The drop could have been impacted by votes on measures such as providing funding to start-up companies – a well-supported measure in the House of Representatives that contradicts the ACUF’s belief that the government should have no involvement in business. (They had a similar position in opposing a bill banning non-compete clauses from physician contracts, which the legislature ultimately passed.)

You can read the full report here.

Gov. Matt Mead has an exit interview with Wyoming PBS: If you needed more material after our series outlining our final interview with the outgoing governor several weeks ago, Wyoming PBS’ Craig Blumenshine had a nearly half-hour long interview with Gov. Mead earlier this week on several more personal issues we didn’t fully touch on in our conversation.

Eye On Washington

Sen. John Barrasso penned an op-ed in the New York Times arguing against the idea that carbon taxes are the answer to lowering emissions, saying that we have a “collective responsibility” to address climate change. In the article, he argues for greater investment in technologies that reduce the carbon dioxide emissions from our current fuel sources, including coal and natural gas, particularly around carbon capture technologies. This op-ed, my colleague Heather Richards noted in a great Twitter thread last week, follows his trend of arguing that regulations are not the answer to addressing the most dire issues facing the climate, and of applauding increased investment in diminishing industries, like coal, in fighting it.

Sen. Mike Enzi, in the midst of a hot debate over a potential government shutdown, gave a speech on the floor of the Senate, where he urged the nation’s highest legislative body to look into reforming the budget process. The Budget Committee Chairman outlined two goals to solving the seemingly annual issue, including, one, that those reforms should end brinksmanship and the threat of government shutdowns and, two, that reforms should “guide us to create enforceable plans to stop the outrageous growth of our federal debt, which is approaching $22 trillion.”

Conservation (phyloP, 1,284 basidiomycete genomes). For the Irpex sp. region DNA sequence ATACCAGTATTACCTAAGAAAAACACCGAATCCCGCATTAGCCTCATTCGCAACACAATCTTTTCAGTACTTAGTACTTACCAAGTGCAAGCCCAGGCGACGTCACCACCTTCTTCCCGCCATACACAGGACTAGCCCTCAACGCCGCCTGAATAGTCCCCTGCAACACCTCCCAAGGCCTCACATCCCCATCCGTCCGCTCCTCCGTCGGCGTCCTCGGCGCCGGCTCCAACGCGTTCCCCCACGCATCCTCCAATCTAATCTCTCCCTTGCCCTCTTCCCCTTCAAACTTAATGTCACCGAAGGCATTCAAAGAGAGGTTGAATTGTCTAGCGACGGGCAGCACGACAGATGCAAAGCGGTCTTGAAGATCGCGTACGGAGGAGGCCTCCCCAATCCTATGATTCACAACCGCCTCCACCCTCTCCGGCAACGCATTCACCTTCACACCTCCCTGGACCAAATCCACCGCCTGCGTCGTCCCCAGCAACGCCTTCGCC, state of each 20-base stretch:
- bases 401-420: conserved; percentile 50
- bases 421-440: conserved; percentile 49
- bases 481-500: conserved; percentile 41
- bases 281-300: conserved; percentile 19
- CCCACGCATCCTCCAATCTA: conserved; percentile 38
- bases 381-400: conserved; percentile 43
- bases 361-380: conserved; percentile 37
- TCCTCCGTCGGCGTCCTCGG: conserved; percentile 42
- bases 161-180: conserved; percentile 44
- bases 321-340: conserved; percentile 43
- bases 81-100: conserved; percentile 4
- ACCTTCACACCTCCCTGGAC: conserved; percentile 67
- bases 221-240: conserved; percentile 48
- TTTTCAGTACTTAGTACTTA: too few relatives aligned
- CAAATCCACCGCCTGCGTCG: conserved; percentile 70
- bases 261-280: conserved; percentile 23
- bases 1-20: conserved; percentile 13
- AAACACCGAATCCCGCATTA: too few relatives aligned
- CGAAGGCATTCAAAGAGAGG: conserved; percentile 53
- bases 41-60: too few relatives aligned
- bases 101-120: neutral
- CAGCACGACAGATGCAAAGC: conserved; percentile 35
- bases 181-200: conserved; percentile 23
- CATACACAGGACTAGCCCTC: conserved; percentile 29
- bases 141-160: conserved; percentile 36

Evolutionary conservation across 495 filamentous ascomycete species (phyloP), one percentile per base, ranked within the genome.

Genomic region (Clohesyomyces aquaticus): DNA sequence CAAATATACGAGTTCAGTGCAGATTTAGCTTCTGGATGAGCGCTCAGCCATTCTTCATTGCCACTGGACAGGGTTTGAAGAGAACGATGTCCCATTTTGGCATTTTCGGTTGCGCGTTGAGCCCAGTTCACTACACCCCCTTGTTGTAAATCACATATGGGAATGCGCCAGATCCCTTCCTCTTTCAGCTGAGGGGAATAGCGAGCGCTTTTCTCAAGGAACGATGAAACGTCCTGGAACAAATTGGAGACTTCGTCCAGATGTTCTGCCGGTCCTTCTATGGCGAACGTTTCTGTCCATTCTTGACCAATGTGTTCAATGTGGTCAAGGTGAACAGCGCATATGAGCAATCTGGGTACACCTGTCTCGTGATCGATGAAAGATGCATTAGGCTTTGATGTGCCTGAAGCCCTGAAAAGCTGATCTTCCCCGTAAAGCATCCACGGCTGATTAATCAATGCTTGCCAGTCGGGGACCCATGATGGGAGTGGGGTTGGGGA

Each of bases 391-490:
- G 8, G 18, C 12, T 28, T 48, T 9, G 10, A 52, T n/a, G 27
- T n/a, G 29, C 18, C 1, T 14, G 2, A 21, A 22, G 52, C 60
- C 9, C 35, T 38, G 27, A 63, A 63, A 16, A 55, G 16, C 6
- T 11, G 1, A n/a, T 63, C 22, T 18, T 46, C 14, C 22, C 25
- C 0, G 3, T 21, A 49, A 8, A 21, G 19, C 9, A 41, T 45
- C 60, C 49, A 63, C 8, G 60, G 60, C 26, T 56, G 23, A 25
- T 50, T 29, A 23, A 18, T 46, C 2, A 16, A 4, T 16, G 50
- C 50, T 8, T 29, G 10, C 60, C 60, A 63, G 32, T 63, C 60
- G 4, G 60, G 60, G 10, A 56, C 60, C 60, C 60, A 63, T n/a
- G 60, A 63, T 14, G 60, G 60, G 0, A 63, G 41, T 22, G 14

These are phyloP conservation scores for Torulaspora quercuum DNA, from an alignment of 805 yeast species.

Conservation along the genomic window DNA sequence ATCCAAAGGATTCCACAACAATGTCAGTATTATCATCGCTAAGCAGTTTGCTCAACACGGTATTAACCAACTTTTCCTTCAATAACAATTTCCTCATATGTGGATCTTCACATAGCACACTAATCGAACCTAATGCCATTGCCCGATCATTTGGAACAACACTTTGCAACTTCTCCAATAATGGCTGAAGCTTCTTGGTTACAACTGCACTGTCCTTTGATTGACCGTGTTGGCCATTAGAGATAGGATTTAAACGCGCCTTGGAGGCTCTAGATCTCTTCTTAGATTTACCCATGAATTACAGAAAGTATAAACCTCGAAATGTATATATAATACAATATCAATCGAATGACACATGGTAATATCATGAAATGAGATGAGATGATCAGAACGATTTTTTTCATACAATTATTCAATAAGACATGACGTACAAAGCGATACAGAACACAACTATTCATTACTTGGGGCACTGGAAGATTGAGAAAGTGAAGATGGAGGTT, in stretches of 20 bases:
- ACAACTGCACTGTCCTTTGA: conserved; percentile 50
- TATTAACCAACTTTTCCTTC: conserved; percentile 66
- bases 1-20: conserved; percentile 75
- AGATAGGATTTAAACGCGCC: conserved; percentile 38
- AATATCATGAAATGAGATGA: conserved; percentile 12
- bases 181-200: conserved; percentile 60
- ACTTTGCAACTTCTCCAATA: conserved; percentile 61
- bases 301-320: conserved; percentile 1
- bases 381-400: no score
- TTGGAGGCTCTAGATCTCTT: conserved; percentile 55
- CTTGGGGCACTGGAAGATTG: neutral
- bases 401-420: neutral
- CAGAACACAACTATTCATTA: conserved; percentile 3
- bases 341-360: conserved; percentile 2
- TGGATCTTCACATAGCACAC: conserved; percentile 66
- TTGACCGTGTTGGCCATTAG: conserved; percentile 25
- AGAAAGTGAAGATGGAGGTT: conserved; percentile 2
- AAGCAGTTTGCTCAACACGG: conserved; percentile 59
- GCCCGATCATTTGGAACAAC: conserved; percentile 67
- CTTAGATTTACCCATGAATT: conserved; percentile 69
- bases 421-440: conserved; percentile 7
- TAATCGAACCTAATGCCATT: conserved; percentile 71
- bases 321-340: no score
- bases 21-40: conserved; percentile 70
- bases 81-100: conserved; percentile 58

You can read the speech here.

Rep. Liz Cheney objected to reports that the United States would be withdrawing from the Syrian Civil War and possibly scaling down its presence in Afghanistan. She was also part of a House majority to vote to fund President Trump’s border wall proposal, punting the debate over government funding back to the Senate.

The Week Ahead

Happy Holidays! There is nothing to report this week.

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Wyoming Politics

Lawmakers draft bill to invest “rainy-day” fund to up Wyoming revenues: Members of the Joint Appropriations Committee have fine-tuned a proposal to expand investments of Wyoming’s “rainy-day” fund. The bill making its way to the Legislature in 2019 now includes guidelines that seek to balance ensuring a large pool of money is readily available in times of emergency while still trying to increase Wyoming’s investment income. (via The Wyoming Tribune-Eagle)